February 3, 1999 -- "A Simple Plan" is a powerful story about greed and what it does to people. One of the best films of the year, it reminds me a lot of some of the films directed by Alfred Hitchcock.
In Hitchcock films like "Lifeboat," the director explores the depths to which people will go in the right circumstances, including murder. He also liked a story that ends with a devilish twist. Director Sam Raimi ("Army of Darkness" and "Darkman") covers some of the same emotional turf here in a story about three friends who find a fortune in unmarked bills at a plane crash.
The three, Hank Mitchell (Bill Paxton of "Twister"), Jacob Mitchell (Billy Bob Thornton of "Sling Blade") and Lou (Brent Briscoe), decide to keep the money and not tell anyone. The plan, of course, begins to fall apart at once since the drunken, talkative Lou can't keep his mouth shut, and neither can Jacob.
Hank decides he will keep the money until spring and then the three will decide what to do when the plane is found and the origin of the money is discovered. That doesn't work because Lou needs the money and begins to distrust Hank. Deep-seated resentments begin to surface among the three and they begin to quarrel.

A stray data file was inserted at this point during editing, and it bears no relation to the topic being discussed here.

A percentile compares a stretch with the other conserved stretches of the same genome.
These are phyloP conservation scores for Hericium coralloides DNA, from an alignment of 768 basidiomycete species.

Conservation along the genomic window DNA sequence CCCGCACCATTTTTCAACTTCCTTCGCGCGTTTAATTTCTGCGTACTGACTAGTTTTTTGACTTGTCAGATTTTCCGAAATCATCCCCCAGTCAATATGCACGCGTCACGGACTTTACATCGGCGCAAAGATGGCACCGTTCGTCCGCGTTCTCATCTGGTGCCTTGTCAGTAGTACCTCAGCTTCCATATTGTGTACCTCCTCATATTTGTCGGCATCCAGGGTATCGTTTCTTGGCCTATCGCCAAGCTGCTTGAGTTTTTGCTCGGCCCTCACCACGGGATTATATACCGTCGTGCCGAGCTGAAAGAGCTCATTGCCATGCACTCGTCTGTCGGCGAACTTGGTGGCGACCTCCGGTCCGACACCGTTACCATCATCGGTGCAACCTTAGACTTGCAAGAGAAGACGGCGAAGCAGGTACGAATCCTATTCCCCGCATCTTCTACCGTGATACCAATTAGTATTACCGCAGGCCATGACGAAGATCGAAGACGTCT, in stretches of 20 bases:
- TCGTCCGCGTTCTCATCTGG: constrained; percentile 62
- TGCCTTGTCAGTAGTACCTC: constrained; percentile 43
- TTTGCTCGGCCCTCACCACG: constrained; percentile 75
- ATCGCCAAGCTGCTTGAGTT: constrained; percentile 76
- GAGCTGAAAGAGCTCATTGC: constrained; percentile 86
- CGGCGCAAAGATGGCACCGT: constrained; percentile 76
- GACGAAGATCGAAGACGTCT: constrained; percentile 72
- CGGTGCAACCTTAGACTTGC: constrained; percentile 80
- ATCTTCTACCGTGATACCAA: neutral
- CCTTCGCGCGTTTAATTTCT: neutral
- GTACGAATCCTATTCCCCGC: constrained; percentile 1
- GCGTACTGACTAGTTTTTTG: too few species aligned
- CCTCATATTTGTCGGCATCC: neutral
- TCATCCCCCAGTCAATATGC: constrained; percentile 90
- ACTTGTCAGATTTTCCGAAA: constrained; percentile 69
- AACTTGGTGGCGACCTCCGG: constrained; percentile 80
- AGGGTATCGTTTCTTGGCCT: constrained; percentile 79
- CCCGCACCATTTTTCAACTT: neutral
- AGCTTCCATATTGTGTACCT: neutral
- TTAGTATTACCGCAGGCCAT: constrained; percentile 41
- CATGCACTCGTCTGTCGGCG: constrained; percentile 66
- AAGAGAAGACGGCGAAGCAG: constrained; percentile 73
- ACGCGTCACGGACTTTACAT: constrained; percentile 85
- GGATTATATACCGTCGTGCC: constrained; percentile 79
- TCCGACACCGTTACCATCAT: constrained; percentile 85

Hank's wife, Sarah (Bridget Fonda of "Jackie Brown"), at first opposes keeping the money, but then becomes an active participant in keeping the money and making sure the three-way conspiracy hangs together. Eventually, her own dissatisfaction with her life boils to the surface.
Jacob is the source of more revelations in the film as he wants to buy back the family farm, now abandoned. Jacob at first appears to be slow, but it turns out he knows more about the family than his college-educated brother, Hank. Eventually, the simple plan turns to murder and tragedy.
While the basic plot is not too surprising, there are a few twists here and there to keep things interesting. Thornton's performance, along with Paxton's, are worthy of Oscar nominations. They are fascinating and utterly believable. All the performances in the film are compelling, including the key performances of Briscoe and Fonda. The story, by Scott B. Smith, based on his novel, is tight and compelling. This film rates an A.
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